Next comes water, which many lists say should be your number one priority, but I think that's silly given that you can, in theory, live 3 days without, unlike shelter.  That isn't to say I don't take the water aspect seriously.  I do.  I have a couple 1/2 liter bottles of store bought water, an empty collapsible water bottle, iodine tablets, a mug (I'd like a lightweight metal one, but until I get one, there is a ceramic one in there), and the drop cloth mentioned in the shelter category also goes in here.  I also have a gallon jug of water I keep tied to my BOB with a bandana as an additional water supply.  The bandana makes a nice handle for carrying for long periods of time once separated from the bag.  With these few items, I have a practically indefinite supply of water.  The water I carry is enough for a day or so.  Within that time, I probably can find other water that just needs some bacteria and such killed and I can put that water in the collapsible bottle with an iodine tablet and have a secondary water source.  If I need water beyond that or if the only water I can find is too contaminated for the iodine tablets, I can make a solar still using the plastic drop cloth and the mug.  Alternatively, I could boil water using the mug to make it biologically okay.  The keys are redundancy and options: no matter what happens, I should have some way to have sufficient clean water for the bug-out period.

The last major category is food.  Yes, you can go three weeks without food, but you should assume if you are "bugging out", you're going to be being very physically active and are going to need food.  About 3000 per adult would not be unreasonable.  Anything shelf stable that will keep for a long time is good, but high calorie, nutrient dense items like nuts, jerky, and dried fruits will get you the most for the carrying weight.  Individual packets of oatmeal are also a popular BOB item. I almost see the food category as optional though, since more than likely there would be sufficient wild edibles, bugs, etc, to keep me and anyone with me fed for a minimum of three days, but it is better to be prepared and not need it than count on having the wild food around and then not being able to find any!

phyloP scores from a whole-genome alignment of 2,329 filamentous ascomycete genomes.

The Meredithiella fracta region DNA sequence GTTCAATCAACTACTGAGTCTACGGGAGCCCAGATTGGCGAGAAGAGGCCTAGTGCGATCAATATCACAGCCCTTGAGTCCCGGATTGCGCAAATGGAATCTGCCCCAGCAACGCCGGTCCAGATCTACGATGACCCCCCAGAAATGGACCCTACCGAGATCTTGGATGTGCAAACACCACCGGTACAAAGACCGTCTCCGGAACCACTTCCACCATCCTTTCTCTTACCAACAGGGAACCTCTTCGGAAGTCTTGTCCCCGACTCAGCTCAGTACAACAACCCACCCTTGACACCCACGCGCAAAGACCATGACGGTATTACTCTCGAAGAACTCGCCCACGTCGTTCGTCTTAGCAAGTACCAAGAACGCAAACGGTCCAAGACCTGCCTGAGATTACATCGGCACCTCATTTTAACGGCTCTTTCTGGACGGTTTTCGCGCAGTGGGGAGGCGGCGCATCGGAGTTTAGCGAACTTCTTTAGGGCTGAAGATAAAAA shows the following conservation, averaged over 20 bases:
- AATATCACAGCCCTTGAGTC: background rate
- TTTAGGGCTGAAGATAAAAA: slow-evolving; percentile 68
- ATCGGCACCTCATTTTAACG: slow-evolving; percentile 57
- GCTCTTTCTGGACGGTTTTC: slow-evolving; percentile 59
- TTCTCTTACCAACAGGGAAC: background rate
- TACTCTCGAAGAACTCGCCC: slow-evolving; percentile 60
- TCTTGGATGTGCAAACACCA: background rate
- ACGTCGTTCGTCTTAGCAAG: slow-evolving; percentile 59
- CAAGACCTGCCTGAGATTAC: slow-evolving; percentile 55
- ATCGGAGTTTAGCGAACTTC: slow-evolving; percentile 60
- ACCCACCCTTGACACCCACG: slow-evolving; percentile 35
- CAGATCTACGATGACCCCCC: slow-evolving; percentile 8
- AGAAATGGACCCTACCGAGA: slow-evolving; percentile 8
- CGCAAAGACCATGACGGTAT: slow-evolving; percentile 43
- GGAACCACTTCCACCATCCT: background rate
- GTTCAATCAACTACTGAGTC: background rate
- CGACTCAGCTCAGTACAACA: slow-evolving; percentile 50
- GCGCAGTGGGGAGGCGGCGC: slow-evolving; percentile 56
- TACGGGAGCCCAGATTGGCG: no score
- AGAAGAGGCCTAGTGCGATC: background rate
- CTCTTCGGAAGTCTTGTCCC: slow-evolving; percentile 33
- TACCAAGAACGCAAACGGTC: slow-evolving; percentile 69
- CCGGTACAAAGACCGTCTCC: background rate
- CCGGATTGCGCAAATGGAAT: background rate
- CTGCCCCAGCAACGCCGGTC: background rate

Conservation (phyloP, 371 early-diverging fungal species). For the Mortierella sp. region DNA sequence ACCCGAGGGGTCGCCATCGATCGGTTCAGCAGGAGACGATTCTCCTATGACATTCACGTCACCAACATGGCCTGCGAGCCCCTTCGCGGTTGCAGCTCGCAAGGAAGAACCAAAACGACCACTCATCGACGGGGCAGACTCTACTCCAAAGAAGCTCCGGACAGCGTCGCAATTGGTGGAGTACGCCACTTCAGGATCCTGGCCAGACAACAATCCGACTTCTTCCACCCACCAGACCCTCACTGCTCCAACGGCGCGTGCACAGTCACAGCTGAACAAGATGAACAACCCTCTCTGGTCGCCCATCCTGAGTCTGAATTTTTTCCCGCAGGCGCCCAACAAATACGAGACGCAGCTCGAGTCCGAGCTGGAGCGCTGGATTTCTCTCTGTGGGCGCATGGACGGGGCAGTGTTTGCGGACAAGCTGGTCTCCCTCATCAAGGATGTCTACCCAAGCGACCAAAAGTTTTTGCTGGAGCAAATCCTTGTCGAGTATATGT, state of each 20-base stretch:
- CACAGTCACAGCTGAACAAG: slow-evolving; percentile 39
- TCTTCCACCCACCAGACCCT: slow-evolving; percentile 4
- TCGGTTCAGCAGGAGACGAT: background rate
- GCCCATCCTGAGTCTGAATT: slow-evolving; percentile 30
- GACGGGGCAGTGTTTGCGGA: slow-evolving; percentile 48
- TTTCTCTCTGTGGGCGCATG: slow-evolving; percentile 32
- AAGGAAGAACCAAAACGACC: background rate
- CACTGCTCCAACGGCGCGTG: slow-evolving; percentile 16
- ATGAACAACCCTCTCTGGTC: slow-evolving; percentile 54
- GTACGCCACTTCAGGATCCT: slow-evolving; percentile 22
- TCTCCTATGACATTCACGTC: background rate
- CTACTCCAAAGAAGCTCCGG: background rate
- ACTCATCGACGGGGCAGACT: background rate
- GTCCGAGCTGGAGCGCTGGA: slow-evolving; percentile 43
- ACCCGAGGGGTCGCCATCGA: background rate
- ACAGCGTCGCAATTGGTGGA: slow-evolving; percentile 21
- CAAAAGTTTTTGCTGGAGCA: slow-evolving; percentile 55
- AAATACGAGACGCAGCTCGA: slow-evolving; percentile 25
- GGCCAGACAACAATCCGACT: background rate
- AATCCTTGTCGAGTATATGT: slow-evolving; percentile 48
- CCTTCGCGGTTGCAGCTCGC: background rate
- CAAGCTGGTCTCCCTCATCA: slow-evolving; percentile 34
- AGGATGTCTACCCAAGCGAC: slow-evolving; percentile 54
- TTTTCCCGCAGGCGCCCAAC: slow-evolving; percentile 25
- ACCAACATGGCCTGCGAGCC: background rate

The only other things I have in my bag are a second knife, a ring sling since I have little ones that would probably need to be carried a lot if we were on foot for an extended period, and a Sharpie.  Other people might want to include paper, compass and map (I know my area well enough that I'm not worried about that), paracord (I prefer duct tape since I suck at making knots), signal mirror, survival whistle, flashlight (I did have one of those in there, but my husband swiped it and I haven't replaced it yet), firearms, copies of essential documents such as birth certificates and social security cards (I keep copies of these in an off-site fireproof safe instead, so there are copies around, just not on me so I have less to carry), a professional survival guide book, shovel, radio, more knives, cash, water purifier, multivitamins, fishing gear, sleeping bag, extra batteries, safety pins, sewing needles, playing cards, wire, feminine hygiene products, or glow sticks. See?  A lot of variation.  Some of you are probably reading that list incredulous that I don't have them in my bag and others are probably thinking "what on earth would you need that for?" and probably thinking those things about the same items!  A bug-out-bag is going to be the most useful if it keeps you alive (and, by association, anyone you choose to have with you).  The items chosen to be in my bag accomplish that goal, without the added weight additional items would add.